“Write writing your memoirs before it’s too late,” is the advice of newly-published author Jenny Old who is currently on a book tour through northern NSW.
Mrs Old introduced keen readers at the Tenterfield Library on Tuesday, June 25 to snippets of her 18 years spent on McAllister, a remote cattle property near the Gulf of Carpentaria.
Her telling of her introduction to husband Rick and the years that followed is an engrossing read, and for a much wider audience than she expected.
“I thought it would only be of interest to family,” she said.
She’d met Rick in Sydney just 10 days before departing on a 12-month overseas adventure. They stayed in touch but Mrs Old said her future husband received a shock when on her return she stepped off the ship in a purple mini-dress (the latest London fashion) and her hair piled up in a beehive, and after putting on a lot of weight during her absence.
Fashion was the least of her concerns after she then ended up in the Gulf Country at McAllister, small by northern Australian standards at ‘just’ 234 square miles or 60,000 hectares. The property had yet to be developed and she found herself sharing a tiny tin shed with two bachelors (Rick and his business partner). The ‘kitchen’ was the top third of a 44 gallon drum and the ‘bathroom’ was a shower rose hanging in a tree.
“It didn’t worry me,” she said.
She’d grown up in the Riverina and had nursed in Melbourne, but was undaunted by her new surroundings. She helped build some basic infrastructure and cows and bulls were brought in, with little regard for breed.
“Licorice all-sorts, we called them,” Mrs Old said.
About five weeks into the adventure Rick proposed, presenting her with an engagement ring made of tie wire that had been wrapped around a tree branch to shape it. That was 49 years ago and she still wears the ring, but figures she due for an upgrade for their golden anniversary.
Their original married quarters was a log cabin on McAllister before they constructed a more permanent home from the 3000 bricks they made. Anecdotes from those days include her efforts to establish a garden (the couch runners went wild and, not having a lawnmower, she had to trim the lawn with shears), and a memorable Christmas when Jacko the mailman braved flooded roads to deliver two mail sacks of letters and gifts on Christmas day, knowing they’d be greatly appreciated.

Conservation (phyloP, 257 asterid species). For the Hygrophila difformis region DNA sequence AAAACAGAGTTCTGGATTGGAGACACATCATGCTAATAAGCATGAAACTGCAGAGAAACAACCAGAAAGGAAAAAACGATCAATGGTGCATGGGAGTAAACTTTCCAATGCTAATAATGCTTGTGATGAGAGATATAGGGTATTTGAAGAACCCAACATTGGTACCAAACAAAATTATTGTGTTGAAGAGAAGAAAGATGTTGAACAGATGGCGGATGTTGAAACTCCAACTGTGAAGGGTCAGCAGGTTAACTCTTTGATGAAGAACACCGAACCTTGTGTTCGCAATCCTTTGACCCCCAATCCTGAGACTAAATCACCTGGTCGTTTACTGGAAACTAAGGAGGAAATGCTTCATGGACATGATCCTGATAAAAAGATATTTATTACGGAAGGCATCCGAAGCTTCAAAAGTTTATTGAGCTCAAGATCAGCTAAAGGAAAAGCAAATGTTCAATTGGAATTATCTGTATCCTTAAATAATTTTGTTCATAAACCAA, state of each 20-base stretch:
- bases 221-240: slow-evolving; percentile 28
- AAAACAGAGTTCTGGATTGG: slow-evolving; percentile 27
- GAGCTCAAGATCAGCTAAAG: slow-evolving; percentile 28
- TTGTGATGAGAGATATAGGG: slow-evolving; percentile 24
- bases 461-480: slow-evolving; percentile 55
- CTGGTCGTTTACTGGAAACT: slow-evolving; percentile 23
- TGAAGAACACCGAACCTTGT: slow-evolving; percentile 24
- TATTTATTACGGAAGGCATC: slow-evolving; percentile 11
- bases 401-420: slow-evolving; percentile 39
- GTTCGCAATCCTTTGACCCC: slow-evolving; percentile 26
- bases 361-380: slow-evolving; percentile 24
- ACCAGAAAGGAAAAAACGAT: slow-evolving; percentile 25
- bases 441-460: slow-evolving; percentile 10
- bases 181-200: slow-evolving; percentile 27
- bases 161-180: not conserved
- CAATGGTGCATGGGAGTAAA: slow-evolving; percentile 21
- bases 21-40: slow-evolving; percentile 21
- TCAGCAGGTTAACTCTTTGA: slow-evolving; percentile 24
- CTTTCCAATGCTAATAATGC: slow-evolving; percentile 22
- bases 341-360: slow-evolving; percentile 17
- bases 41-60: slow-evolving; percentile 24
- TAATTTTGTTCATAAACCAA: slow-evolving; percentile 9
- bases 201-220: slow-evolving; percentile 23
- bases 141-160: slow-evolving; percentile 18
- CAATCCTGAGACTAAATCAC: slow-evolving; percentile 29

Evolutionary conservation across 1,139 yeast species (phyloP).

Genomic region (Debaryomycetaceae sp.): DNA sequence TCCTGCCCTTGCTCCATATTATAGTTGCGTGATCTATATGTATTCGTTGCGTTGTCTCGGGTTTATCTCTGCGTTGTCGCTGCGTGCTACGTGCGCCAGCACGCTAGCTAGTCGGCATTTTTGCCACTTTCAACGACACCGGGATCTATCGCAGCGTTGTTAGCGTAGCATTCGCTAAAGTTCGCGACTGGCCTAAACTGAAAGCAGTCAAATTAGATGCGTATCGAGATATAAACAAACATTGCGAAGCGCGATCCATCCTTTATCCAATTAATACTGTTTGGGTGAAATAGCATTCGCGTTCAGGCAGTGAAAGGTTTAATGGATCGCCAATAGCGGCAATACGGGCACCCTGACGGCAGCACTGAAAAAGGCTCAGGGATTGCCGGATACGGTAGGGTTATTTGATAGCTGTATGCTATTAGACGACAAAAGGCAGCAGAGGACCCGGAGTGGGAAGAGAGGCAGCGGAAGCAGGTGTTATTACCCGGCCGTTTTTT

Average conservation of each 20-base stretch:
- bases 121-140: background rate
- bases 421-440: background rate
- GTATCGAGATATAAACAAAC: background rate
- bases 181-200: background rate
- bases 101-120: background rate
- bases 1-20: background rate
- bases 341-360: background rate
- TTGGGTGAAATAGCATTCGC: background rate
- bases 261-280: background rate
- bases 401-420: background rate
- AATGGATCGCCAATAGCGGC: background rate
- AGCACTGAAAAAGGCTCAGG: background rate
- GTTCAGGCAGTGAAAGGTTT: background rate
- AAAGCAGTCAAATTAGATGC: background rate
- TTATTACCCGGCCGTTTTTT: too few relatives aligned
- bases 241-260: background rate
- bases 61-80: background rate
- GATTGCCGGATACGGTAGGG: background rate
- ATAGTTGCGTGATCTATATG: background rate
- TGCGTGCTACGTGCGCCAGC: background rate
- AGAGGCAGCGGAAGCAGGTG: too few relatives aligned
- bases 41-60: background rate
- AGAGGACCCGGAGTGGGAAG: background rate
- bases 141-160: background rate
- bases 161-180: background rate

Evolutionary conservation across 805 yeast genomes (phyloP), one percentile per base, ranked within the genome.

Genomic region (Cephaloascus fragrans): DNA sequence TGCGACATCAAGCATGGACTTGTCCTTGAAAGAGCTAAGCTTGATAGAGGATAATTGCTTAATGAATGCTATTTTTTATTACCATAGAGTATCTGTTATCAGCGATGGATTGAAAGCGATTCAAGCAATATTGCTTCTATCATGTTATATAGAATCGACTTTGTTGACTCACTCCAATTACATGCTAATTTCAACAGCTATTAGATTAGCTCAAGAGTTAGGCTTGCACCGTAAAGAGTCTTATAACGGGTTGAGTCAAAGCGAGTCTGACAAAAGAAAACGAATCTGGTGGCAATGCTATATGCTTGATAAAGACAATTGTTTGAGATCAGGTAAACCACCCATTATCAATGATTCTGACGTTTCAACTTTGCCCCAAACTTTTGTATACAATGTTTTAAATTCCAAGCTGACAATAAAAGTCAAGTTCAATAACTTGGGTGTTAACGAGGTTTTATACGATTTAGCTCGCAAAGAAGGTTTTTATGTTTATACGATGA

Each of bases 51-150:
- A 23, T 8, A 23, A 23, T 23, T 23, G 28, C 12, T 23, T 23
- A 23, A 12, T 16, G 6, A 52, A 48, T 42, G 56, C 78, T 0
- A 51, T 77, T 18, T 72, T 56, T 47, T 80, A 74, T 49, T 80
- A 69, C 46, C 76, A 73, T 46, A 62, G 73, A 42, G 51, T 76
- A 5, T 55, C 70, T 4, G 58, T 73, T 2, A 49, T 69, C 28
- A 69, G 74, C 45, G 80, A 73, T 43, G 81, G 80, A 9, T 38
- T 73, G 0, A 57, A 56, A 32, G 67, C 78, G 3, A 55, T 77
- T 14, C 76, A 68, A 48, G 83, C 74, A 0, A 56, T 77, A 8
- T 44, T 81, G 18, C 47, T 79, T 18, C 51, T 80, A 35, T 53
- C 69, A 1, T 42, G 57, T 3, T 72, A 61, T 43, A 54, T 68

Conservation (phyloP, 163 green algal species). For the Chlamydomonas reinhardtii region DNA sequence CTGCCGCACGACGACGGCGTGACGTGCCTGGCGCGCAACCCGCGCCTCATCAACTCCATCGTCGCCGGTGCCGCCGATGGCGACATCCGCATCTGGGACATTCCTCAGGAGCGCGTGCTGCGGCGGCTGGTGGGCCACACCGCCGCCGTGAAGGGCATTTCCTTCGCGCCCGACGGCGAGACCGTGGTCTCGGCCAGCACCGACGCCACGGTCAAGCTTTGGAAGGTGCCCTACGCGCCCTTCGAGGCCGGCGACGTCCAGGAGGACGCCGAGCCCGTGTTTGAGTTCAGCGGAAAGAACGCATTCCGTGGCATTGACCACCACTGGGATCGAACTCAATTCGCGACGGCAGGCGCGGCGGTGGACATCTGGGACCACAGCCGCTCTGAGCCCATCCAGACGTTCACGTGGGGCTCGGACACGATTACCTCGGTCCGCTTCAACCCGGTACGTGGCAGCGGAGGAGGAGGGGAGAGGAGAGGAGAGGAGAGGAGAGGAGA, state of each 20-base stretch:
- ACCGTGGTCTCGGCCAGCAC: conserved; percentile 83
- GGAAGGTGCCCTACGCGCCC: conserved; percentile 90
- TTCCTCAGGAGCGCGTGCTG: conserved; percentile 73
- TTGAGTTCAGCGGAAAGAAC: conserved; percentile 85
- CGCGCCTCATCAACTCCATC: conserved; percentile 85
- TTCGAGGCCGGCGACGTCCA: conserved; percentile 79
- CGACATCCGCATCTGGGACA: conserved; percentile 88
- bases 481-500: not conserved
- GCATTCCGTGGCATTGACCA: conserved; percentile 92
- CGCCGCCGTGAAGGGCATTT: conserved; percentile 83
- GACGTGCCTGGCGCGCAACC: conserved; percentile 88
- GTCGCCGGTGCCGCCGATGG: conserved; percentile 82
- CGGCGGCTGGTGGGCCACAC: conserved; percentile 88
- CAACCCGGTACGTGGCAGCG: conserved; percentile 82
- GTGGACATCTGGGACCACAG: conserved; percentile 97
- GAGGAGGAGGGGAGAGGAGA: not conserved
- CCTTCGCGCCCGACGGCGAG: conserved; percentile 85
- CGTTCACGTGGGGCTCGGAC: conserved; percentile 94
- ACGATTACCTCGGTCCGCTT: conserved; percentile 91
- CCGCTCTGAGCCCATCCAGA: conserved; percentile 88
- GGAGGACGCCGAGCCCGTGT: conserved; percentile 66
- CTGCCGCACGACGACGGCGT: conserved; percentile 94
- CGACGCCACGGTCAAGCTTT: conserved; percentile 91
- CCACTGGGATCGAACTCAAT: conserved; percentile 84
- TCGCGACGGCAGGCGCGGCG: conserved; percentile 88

“That’s the spirit of the north,” Mrs Old said.
The Olds went on to have two sons, and to survive the big beef crash of the mid-1970s when it cost more to freight cattle to market than their selling price, coupled with the interest rate on their heavily-mortgaged property rising from six per cent to 21 per cent, and nearly being wiped out by Cyclone Ted in December 1976.
The couple developed the Burke and Wills Roadhouse, at that stage operated out of a small caravan. Mr Old hung out a sign, ‘24 hour fuel, bang on caravan door’ and people did, inevitably waking up the new baby and the five Labrador pups that lived under the caravan every time.
The Olds bore all their tribulations with good grace and the result is a funny, endearing and heartwarming story that enlightens not only their grandchildren on the family history, but with a special appeal even for cityfolk, Mrs Old has discovered.
She feels it’s important to highlight the work of women in the bush, where it’s common to be involved in fencing and mustering and other farm chores and then coming home to educate the children and keep a household running.
A favourite quote is from Eleanor Roosevelt: ‘A woman is like a tea bag. You never know how strong she is until she is in hot water!’
“Rick always looks at the bright side, and he taught me to do the same,” she said.
While the region is no longer as isolated as it was now that the grey nomads have discovered it, Mr Old said in some ways the inhabitants are more isolated than ever before. He said every evening there used to be a ‘galah session’ on the two-way radio where everyone got updated, but now people have phones and it’s not as communal.
Most of the small properties have been consumed by much larger enterprises, with crews flown in to undertake specific tasks and only one stockperson if any remaining on the property.
“We were there at the perfect time,” Mr Old said.
A television series based on Mrs Old’s book is being developed and there’s talk of a movie (Nicole Kidman to play Mrs Old, of course), but this slice of Australian history has been picked up by publisher Allen & Unwin and makes a good read now.
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